Conciliation may be used for crimes that are assessed as eligible for conciliation, taking into account the nature and method of the offence, the relationship between the suspect and the victim and other issues related to the crime as a whole. Crimes involving underage victims must not be referred to conciliation if the victim needs special protection because of the nature of the crime or because of his/her age.

Mediation offices receive mediation requests and co-operate with various authorities throughout the mediation process. Each mediation case is assigned to a voluntary mediator chosen by professionals working at the mediation office. Mediators undertake mediation cases and related practicalities in co-operation with the mediation office. The office staff guides and supervises the mediators in their work.

Are there specific rules to follow?

In criminal matters, conciliation may be carried out only between parties that have personally and voluntarily expressed their agreement to conciliation and are capable of understanding its meaning and the solutions arrived at in the conciliation process. In civil matters (court-annexed mediation) the commencement of mediation requires the consent of all parties.

In Finland, there is a national code of conduct for mediators, with sectoral codes of conduct for mediators (e.g. by area of specialisation such as family law mediators, medical, construction).

Information and training

A brochure on court-annexed judicial mediation is available from the website of the Link opens in new windowFinnish Ministry of Justice.

The National Institute for Health and Welfare (THL) organises training for mediators.

The institute also compiles statistical information on mediation in criminal and civil cases, monitors and conducts research on mediation activities, and coordinates development efforts in the field. This work is supported by the Advisory Board on Mediation in Criminal and Civil Cases.

What is the cost of mediation?

Mediation in criminal cases is a non-chargeable service. It allows the victim of a crime and the offender to meet through an impartial mediator to discuss the mental and material damage caused to the victim and agree on measures to redress the harm (Act 1016/2005).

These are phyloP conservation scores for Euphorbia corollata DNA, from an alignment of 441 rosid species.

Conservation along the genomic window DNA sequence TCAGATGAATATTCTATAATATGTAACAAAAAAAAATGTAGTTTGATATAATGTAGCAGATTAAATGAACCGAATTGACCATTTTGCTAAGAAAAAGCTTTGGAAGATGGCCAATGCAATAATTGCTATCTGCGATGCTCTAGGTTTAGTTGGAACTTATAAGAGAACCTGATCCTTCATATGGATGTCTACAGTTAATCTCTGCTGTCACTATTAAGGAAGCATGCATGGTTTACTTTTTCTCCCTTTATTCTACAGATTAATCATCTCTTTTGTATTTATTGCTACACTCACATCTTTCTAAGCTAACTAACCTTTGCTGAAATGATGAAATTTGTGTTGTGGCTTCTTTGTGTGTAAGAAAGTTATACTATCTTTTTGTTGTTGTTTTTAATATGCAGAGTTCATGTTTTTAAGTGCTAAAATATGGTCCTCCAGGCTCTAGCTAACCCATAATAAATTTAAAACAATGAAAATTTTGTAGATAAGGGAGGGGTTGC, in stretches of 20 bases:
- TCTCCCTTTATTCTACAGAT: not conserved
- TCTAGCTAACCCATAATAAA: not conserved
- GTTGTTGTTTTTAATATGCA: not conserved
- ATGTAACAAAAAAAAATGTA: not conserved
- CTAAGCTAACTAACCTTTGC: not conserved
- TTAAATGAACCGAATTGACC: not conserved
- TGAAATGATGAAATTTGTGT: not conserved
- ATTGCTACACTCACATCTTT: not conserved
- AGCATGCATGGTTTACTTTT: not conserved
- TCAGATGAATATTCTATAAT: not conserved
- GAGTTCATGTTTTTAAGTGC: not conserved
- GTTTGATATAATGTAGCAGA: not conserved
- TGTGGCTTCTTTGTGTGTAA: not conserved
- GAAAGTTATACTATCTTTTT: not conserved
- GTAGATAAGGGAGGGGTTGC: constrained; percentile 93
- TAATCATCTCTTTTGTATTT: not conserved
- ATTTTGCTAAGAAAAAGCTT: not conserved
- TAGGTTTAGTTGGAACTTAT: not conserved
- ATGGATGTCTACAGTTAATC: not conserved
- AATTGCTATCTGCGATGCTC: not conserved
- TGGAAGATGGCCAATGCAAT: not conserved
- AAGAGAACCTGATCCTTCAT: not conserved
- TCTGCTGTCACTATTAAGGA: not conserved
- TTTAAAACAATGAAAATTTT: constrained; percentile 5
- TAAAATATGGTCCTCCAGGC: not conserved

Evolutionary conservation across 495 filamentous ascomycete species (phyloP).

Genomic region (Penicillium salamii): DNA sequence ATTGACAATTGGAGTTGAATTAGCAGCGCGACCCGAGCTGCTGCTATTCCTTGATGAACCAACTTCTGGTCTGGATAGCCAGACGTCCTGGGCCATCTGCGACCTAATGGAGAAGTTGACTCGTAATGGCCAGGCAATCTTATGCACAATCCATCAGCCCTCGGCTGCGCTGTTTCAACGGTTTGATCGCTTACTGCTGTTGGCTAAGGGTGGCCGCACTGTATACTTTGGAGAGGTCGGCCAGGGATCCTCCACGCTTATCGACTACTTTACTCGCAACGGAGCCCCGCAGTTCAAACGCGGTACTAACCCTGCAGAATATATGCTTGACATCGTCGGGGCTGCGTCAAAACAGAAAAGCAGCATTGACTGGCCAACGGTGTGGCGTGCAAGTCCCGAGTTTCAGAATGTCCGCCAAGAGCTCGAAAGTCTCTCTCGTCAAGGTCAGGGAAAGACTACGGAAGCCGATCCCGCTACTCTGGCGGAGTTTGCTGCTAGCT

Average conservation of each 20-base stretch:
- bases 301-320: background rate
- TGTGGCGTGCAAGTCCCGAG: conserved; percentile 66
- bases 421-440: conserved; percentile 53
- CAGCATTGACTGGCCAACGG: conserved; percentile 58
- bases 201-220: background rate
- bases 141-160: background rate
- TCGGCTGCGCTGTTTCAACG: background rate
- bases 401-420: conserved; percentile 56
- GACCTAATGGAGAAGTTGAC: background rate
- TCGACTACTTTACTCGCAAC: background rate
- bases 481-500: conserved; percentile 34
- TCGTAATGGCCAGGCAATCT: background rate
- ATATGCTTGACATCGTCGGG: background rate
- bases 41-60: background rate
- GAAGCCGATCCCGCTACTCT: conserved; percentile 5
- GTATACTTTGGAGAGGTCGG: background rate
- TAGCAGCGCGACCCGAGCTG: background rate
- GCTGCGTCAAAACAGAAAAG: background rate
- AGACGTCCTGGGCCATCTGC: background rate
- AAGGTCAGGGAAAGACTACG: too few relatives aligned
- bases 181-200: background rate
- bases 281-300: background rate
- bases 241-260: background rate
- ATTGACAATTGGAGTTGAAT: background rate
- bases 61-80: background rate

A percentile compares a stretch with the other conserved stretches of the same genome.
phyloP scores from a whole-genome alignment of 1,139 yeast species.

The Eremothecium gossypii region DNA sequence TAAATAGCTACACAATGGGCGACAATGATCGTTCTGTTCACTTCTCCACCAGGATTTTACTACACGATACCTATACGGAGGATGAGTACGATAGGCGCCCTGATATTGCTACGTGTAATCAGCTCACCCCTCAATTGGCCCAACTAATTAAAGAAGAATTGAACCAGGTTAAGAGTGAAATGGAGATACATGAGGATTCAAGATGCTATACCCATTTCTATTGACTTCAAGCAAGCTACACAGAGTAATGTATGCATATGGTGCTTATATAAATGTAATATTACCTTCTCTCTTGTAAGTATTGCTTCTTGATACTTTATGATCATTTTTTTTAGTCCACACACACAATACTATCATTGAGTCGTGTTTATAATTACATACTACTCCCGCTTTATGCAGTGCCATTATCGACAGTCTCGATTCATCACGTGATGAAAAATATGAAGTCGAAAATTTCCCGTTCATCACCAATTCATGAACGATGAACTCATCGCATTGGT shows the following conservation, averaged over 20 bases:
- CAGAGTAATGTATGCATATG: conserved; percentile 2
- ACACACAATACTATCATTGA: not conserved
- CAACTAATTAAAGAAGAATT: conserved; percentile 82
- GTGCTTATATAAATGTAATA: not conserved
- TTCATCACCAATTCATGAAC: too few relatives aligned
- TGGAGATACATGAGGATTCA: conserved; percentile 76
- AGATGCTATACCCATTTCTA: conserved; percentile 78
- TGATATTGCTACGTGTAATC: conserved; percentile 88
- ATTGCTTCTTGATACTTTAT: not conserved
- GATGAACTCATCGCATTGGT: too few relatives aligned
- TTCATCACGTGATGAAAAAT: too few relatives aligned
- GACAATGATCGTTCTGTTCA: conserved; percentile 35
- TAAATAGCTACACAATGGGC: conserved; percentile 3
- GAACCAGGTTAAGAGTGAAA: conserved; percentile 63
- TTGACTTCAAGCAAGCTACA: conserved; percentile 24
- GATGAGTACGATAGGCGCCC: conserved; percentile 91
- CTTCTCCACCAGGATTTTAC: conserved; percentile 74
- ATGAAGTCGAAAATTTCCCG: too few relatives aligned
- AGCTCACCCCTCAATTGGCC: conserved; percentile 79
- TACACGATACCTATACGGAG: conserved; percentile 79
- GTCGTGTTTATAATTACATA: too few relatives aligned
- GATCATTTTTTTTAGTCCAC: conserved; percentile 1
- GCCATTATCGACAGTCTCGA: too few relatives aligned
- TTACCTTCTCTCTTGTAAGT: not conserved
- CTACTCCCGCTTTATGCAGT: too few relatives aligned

Mediation involves lower costs than a trial for the parties concerned. Each party pays only his or her own costs and is not obliged to pay the costs of the opponent. If the parties so wish, they may engage a legal adviser. It is also possible for a party to apply for legal aid at a legal aid office.

In judicial mediation, a judge of the district court acts as mediator. Indeed, mediation in disputes is one of the ordinary tasks of a judge. If the case requires specific knowledge in some area, the mediator may, with the agreement of the parties, engage an assistant whose fee is paid by the parties.

A fee is charged for judicial mediation, as for all other matters handled by a court.

Is it possible to enforce an agreement resulting from mediation?

Link opens in new windowDirective 2008/52/EC allows those involved in a dispute to request that a written agreement arising from mediation be made enforceable. Member States shall inform the Commission of the courts or other authorities competent to receive requests.

Finland has not yet communicated this information.

Related Links

Link opens in new windowbrochure on judicial mediation, Link opens in new windowWebsite on mediation (The National Institute for Health and Welfare (THL)


The national language version of this page is maintained by the respective Member State. The translations have been done by the European Commission service. Possible changes introduced in the original by the competent national authority may not be yet reflected in the translations. The European Commission accepts no responsibility or liability whatsoever with regard to any information or data contained or referred to in this document. Please refer to the legal notice to see copyright rules for the Member State responsible for this page.

Last update: 14/10/2018